Discriminant

Function of the coefficients of a polynomial that gives information on its roots

The square root of the discriminant appears in the quadratic formula for the roots of the quadratic polynomial:

The discriminant is zero if and only if at least two roots are equal. If the coefficients are real numbers and the discriminant is negative, then there are two real roots and two complex conjugate roots. Conversely, if the discriminant is positive, then the roots are either all real or all non-real.

This results from the expression of the discriminant in terms of the roots
This results from the expression in terms of the roots, or of the quasi-homogeneity of the discriminant.

As the discriminant is defined in terms of a determinant, this property results immediately from the similar property of determinants.

When one is only interested in knowing whether a discriminant is zero (as is generally the case in algebraic geometry), these properties may be summarised as:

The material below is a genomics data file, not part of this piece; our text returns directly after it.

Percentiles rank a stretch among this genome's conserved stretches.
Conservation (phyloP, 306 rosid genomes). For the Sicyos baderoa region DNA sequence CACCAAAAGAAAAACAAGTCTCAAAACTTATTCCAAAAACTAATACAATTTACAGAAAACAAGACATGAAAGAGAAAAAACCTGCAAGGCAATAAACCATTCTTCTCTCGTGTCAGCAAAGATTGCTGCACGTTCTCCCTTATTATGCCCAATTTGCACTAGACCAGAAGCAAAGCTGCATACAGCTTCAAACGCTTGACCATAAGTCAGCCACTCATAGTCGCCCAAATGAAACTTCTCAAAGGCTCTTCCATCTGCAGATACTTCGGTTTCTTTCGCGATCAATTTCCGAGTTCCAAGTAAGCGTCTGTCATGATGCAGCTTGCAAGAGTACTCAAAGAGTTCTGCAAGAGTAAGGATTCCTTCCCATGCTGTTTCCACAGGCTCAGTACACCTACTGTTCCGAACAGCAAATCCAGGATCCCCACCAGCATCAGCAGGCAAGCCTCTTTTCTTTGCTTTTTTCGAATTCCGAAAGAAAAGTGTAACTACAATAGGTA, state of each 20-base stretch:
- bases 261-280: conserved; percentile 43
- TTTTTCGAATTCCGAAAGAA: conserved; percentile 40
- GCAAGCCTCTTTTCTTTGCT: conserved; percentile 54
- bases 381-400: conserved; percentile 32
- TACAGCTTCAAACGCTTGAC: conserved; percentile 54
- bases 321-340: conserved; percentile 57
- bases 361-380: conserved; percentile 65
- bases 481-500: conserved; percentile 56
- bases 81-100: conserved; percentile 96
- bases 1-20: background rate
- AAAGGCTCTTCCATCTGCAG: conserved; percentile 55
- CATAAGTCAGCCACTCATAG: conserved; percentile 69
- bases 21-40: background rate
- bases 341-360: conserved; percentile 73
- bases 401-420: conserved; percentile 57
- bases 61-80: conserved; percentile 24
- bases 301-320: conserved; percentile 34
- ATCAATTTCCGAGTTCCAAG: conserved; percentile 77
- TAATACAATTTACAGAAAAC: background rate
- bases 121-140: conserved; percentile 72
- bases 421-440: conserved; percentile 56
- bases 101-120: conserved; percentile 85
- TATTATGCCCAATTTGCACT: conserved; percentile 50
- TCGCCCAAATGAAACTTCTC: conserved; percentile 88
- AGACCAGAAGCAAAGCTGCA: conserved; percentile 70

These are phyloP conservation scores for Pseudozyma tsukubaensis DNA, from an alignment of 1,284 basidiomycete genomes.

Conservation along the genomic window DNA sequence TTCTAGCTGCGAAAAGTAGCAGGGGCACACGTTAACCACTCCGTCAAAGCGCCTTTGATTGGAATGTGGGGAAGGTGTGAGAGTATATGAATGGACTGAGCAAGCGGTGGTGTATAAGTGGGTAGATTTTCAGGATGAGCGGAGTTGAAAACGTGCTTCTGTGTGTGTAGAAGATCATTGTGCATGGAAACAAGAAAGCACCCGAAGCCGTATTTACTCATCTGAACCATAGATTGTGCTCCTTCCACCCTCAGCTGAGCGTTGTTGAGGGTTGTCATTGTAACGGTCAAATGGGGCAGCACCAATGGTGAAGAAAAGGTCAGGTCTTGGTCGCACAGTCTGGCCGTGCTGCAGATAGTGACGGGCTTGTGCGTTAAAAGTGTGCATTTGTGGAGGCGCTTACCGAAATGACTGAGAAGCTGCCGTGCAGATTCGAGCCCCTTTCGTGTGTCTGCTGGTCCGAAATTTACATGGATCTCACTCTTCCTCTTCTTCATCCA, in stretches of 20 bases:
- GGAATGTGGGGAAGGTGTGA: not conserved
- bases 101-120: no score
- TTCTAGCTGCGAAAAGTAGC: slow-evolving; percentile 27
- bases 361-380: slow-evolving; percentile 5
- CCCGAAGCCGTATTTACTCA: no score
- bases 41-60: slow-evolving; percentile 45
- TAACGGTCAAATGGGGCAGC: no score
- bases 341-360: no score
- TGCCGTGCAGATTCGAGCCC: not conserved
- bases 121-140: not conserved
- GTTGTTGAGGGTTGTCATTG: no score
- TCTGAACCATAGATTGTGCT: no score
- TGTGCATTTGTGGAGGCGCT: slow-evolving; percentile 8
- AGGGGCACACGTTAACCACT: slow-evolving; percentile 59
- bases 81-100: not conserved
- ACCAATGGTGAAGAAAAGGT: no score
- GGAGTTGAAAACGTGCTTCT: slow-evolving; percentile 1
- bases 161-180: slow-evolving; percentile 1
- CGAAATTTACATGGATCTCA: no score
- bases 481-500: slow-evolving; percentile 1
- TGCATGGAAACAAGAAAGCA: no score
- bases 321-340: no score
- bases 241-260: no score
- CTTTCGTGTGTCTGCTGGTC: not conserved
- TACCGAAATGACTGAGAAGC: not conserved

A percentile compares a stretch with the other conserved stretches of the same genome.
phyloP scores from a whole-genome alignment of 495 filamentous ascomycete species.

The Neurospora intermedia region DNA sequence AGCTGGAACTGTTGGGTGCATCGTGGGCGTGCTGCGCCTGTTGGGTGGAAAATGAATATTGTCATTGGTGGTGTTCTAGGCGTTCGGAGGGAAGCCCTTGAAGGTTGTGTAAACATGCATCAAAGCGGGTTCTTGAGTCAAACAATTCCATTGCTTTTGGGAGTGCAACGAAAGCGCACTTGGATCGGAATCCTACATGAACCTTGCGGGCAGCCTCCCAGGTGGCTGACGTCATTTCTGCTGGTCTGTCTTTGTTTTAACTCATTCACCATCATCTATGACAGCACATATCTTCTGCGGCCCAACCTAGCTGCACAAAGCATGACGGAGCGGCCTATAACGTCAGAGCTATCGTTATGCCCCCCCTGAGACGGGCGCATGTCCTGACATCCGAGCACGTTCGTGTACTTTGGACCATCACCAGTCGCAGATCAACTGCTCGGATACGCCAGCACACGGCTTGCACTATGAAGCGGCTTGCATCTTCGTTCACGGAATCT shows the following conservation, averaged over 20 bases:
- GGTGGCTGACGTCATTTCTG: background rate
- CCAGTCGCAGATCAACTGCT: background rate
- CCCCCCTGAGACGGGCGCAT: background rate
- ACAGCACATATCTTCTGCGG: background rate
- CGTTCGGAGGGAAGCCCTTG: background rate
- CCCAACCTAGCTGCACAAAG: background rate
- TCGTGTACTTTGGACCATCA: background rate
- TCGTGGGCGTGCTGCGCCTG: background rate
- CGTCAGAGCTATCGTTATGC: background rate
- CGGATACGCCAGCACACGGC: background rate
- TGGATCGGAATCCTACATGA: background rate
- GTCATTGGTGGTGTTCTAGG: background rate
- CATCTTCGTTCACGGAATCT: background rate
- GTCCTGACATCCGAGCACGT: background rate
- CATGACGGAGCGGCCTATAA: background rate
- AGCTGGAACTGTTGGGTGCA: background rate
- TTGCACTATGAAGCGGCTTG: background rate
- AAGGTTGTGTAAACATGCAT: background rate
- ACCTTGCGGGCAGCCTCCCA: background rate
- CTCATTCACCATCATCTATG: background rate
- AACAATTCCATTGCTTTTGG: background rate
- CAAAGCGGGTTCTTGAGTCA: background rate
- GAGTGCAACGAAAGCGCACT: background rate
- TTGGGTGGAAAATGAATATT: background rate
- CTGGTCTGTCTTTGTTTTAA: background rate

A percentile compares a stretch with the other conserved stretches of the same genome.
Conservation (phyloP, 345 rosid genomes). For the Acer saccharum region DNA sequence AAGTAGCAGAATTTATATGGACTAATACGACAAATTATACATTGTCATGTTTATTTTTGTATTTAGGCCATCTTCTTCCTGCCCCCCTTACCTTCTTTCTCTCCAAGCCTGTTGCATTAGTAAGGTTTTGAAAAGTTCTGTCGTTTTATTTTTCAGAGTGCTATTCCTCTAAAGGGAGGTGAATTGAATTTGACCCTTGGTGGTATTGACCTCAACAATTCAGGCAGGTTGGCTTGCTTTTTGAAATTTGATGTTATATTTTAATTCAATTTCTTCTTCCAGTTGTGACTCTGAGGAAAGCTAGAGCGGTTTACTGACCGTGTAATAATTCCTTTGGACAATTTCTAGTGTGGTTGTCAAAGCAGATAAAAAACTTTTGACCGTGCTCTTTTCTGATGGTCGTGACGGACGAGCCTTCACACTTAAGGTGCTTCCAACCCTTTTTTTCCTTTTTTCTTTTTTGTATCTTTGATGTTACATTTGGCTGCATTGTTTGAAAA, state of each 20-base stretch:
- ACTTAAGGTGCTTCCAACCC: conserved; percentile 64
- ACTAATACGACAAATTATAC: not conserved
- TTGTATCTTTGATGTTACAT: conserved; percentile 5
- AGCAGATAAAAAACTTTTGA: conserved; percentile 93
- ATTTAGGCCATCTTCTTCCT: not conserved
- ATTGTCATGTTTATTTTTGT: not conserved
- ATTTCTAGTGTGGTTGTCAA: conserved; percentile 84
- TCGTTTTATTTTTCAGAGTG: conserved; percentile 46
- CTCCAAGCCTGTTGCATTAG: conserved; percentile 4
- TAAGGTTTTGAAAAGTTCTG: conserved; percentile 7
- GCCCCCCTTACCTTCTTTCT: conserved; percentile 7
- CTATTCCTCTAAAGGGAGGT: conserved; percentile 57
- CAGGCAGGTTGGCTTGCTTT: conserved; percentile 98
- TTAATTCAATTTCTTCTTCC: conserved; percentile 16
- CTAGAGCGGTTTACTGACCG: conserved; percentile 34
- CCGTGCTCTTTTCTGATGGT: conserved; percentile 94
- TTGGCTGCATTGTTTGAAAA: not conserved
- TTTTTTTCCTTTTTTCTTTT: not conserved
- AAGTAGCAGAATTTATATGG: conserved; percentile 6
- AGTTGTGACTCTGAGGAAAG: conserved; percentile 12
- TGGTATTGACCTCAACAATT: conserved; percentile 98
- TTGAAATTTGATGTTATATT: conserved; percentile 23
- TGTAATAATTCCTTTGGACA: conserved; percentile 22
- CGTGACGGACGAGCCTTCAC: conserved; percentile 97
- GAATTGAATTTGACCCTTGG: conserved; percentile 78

This property follows immediately by substituting the expression for the resultant, and the discriminant, in terms of the roots of the respective polynomials.

This restricts the possible terms in the discriminant. For the general quadratic polynomial there are only two possibilities and two terms in the discriminant, while the general homogeneous polynomial of degree two in three variables has 6 terms. For the general cubic polynomial, there are five possibilities and five terms in the discriminant, while the general homogeneous polynomial of degree 4 in 5 variables has 70 terms

Discriminants of the second class arise for problems depending on coefficients, when degenerate instances or singularities of the problem are characterized by the vanishing of a single polynomial in the coefficients. This is the case for the discriminant of a polynomial, which is zero when two roots collapse. Most of the cases, where such a generalized discriminant is defined, are instances of the following.

Two quadratic forms, and thus two discriminants may be associated to a conic section.

It is zero if the conic section degenerates into two lines, a double line or a single point.